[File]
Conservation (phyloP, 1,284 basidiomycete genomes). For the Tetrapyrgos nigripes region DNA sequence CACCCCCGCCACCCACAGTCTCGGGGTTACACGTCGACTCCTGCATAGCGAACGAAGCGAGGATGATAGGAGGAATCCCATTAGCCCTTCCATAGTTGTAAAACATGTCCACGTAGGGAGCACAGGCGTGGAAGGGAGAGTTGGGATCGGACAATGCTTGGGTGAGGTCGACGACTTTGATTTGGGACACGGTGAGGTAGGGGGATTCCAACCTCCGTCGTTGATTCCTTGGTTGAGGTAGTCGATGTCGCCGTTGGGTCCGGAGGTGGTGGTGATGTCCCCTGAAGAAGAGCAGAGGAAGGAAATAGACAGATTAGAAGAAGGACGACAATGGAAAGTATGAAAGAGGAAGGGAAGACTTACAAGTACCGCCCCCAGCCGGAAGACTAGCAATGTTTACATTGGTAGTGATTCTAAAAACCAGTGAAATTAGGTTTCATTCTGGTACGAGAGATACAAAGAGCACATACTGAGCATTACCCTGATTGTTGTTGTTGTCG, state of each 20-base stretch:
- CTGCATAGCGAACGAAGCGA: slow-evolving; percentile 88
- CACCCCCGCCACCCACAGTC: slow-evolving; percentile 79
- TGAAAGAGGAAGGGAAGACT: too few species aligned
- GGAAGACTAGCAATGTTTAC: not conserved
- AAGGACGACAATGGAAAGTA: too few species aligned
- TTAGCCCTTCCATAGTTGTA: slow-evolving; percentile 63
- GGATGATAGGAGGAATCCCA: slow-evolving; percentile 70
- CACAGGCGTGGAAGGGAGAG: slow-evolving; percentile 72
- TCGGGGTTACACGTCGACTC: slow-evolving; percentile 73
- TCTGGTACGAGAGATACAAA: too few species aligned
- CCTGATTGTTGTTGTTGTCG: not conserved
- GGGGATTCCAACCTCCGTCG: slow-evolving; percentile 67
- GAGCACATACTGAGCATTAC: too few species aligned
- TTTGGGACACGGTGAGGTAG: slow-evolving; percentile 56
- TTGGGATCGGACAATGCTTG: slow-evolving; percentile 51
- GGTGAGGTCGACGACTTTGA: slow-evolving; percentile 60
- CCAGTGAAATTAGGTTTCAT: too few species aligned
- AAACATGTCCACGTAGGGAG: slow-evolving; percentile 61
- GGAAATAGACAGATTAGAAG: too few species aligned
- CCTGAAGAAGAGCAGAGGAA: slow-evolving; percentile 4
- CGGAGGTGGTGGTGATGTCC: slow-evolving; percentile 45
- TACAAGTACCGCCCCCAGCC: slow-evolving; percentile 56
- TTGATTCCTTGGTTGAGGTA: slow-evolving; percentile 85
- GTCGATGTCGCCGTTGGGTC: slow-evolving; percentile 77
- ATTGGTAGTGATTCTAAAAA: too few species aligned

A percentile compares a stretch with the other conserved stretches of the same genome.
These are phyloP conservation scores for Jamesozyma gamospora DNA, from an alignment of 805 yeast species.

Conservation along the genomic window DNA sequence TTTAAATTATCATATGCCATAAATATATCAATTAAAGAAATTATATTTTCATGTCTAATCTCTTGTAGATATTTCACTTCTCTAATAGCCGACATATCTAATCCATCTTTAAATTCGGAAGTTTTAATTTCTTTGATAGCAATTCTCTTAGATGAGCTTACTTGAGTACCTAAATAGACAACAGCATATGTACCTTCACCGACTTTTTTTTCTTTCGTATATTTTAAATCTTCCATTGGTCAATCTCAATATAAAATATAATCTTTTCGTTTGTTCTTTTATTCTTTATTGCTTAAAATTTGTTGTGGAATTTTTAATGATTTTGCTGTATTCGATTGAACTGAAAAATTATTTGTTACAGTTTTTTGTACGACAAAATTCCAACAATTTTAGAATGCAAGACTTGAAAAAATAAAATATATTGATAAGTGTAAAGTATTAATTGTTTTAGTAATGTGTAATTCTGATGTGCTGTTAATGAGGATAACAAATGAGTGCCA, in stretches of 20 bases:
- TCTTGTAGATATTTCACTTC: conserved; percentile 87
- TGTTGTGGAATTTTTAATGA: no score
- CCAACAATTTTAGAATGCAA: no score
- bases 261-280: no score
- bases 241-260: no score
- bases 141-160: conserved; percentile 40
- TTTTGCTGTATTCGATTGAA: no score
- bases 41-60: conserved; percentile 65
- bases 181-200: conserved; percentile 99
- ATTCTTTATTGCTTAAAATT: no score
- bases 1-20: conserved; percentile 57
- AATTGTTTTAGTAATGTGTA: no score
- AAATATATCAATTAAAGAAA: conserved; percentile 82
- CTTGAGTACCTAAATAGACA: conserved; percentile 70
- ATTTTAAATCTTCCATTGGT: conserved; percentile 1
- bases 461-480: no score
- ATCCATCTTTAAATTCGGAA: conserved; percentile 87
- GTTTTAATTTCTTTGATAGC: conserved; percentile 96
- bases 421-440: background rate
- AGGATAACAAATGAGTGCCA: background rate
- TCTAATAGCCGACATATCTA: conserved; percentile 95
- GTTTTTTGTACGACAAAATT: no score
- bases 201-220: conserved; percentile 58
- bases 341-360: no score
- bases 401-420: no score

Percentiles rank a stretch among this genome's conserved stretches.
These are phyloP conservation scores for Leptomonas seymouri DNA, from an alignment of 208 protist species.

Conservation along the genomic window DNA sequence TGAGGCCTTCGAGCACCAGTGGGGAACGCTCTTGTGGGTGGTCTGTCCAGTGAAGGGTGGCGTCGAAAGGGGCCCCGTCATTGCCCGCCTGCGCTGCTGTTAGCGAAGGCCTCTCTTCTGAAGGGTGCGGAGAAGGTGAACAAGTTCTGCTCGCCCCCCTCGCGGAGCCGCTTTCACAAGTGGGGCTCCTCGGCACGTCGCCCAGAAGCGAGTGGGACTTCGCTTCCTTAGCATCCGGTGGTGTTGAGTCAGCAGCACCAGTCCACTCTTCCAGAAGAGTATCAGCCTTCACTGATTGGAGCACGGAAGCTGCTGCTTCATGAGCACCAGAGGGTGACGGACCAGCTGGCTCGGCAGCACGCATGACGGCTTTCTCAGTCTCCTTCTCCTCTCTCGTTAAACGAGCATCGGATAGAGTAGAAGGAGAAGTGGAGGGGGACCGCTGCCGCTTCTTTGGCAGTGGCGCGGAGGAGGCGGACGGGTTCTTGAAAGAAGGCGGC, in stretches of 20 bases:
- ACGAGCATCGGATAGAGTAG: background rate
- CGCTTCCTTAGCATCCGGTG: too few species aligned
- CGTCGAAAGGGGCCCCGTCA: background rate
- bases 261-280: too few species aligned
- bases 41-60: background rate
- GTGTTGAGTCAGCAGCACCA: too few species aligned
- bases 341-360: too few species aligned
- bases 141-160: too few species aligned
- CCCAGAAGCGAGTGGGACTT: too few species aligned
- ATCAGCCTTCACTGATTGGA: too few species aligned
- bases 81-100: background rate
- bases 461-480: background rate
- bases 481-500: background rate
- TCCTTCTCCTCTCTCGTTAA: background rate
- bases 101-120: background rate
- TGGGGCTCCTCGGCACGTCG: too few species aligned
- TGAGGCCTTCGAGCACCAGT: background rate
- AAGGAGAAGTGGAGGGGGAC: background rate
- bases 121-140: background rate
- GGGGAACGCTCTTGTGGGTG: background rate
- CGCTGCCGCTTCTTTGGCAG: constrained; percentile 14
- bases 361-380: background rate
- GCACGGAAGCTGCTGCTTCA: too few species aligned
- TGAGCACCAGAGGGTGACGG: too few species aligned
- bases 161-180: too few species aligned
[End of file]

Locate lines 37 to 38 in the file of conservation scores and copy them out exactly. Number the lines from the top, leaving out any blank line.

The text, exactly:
- bases 41-60: conserved; percentile 65
- bases 181-200: conserved; percentile 99